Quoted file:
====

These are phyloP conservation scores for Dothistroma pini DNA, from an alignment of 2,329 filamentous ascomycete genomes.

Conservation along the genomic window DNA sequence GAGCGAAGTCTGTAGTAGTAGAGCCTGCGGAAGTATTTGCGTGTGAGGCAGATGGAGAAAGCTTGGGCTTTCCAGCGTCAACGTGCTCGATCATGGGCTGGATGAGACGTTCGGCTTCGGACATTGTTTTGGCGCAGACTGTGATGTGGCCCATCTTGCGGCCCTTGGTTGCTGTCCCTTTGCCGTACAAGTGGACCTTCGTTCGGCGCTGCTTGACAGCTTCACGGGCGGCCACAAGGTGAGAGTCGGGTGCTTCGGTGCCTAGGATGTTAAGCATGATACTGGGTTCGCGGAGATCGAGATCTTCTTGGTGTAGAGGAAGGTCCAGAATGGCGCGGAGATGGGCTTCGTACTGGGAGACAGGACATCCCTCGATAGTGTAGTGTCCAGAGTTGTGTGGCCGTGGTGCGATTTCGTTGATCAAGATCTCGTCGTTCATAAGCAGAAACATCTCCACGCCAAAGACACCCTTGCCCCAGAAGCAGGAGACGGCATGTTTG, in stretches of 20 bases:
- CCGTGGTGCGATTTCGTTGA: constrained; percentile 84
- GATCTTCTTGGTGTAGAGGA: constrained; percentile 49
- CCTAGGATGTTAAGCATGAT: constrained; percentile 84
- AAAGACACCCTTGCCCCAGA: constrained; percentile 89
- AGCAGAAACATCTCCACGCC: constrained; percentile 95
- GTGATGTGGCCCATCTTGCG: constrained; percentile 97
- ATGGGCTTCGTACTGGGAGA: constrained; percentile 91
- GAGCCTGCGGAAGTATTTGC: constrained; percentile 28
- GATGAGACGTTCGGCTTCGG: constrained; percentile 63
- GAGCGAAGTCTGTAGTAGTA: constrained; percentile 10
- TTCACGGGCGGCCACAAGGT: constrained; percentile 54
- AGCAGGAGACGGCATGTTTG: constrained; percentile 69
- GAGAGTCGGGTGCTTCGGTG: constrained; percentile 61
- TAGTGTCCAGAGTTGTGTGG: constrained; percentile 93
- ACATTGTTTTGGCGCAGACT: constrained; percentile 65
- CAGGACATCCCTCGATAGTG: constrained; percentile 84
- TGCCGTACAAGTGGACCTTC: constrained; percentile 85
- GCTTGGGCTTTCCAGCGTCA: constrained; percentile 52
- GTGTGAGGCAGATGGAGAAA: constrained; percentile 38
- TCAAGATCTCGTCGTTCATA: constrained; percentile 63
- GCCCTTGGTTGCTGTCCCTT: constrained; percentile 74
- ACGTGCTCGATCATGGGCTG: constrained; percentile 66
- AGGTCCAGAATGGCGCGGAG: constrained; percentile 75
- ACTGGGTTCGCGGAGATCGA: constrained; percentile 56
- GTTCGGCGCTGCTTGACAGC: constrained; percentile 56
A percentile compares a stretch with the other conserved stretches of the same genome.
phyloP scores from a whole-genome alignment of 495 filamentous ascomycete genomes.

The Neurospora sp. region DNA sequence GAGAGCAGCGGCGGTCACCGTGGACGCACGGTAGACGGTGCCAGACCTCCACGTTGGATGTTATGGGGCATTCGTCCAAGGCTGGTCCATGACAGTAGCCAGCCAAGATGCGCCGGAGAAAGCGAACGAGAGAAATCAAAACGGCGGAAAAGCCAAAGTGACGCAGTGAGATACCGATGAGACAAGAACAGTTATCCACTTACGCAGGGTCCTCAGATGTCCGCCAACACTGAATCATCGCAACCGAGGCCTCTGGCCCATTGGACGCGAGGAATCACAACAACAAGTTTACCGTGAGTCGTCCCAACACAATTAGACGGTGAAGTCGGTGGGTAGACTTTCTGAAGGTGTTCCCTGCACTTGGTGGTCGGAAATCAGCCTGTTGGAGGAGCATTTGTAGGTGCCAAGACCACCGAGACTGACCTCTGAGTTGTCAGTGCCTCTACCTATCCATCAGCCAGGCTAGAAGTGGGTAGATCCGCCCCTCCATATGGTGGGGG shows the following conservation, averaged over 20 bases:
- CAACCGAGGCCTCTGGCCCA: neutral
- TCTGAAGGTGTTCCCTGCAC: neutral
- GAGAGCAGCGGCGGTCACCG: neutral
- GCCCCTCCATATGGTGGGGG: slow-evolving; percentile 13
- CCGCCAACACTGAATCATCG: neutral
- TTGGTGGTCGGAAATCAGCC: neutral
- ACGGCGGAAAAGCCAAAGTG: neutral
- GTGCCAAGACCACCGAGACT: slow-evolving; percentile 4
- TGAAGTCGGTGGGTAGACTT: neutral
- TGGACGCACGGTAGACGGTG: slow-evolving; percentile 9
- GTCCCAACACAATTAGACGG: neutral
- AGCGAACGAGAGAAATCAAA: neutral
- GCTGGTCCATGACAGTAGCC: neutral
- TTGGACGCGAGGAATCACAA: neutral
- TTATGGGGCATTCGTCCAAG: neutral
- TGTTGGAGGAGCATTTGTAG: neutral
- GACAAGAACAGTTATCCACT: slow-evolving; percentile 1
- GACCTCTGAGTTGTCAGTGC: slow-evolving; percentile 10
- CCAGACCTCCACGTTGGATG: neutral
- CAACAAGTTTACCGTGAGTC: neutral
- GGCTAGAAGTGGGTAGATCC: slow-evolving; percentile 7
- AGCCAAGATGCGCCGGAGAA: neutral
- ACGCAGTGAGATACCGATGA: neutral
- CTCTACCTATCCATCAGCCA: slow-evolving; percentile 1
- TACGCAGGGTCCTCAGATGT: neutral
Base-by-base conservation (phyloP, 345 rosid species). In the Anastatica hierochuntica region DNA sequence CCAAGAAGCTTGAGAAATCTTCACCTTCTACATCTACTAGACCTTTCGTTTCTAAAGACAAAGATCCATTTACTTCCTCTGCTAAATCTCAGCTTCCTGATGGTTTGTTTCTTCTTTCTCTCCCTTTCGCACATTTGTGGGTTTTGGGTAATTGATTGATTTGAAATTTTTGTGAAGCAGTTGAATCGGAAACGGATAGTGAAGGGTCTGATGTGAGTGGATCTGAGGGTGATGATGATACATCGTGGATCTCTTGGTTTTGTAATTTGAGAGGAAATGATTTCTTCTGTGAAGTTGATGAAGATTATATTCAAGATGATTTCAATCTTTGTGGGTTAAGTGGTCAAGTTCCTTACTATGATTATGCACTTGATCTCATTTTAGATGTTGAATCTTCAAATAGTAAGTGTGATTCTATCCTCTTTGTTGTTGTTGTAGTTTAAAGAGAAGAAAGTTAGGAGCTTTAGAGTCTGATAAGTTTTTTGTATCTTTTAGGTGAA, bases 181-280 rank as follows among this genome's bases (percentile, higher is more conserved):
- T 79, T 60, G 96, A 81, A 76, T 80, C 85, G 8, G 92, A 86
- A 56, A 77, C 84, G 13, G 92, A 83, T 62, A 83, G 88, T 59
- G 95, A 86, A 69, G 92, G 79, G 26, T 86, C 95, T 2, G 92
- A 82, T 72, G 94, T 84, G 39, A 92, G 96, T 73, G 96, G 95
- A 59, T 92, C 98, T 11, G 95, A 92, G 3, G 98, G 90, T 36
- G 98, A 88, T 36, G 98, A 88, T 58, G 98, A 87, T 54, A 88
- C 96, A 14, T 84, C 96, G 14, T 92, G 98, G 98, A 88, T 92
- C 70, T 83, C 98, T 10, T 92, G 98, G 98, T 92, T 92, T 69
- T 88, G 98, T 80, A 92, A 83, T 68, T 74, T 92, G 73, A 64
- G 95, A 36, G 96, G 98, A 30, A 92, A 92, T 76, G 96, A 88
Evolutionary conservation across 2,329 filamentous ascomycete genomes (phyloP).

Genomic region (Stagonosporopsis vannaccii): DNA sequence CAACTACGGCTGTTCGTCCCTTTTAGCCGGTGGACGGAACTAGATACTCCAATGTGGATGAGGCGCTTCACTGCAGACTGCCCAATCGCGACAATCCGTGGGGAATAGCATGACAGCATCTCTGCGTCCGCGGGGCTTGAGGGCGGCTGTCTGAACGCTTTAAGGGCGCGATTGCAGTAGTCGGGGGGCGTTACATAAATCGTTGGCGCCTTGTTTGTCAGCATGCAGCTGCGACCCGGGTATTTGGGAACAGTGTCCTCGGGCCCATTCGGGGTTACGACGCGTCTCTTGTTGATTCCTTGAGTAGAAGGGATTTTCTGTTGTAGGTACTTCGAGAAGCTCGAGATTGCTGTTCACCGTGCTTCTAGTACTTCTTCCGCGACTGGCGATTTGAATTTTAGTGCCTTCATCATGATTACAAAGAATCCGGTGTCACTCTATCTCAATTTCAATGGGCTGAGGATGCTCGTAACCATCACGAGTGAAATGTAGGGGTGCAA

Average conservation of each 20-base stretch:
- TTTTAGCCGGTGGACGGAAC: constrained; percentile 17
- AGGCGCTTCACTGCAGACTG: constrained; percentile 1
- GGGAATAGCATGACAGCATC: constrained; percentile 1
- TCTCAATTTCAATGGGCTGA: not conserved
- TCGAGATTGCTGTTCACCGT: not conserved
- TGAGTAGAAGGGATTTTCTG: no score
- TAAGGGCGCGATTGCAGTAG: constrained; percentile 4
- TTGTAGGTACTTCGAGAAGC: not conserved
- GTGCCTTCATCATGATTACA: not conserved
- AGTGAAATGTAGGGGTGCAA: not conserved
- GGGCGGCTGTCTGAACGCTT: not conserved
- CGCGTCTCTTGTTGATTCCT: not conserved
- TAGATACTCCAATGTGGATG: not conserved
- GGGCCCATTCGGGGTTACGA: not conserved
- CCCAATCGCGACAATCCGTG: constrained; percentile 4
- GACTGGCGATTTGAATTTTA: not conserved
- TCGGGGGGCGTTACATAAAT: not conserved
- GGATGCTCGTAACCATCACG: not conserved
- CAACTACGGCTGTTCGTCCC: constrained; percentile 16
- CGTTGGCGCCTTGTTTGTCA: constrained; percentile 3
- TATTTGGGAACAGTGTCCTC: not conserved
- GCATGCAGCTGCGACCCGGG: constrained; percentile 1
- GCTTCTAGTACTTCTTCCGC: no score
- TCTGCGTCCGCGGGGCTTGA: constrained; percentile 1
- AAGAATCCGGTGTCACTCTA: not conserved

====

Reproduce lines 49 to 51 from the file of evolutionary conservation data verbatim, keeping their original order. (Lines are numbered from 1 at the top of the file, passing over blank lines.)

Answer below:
- CCAGACCTCCACGTTGGATG: neutral
- CAACAAGTTTACCGTGAGTC: neutral
- GGCTAGAAGTGGGTAGATCC: slow-evolving; percentile 7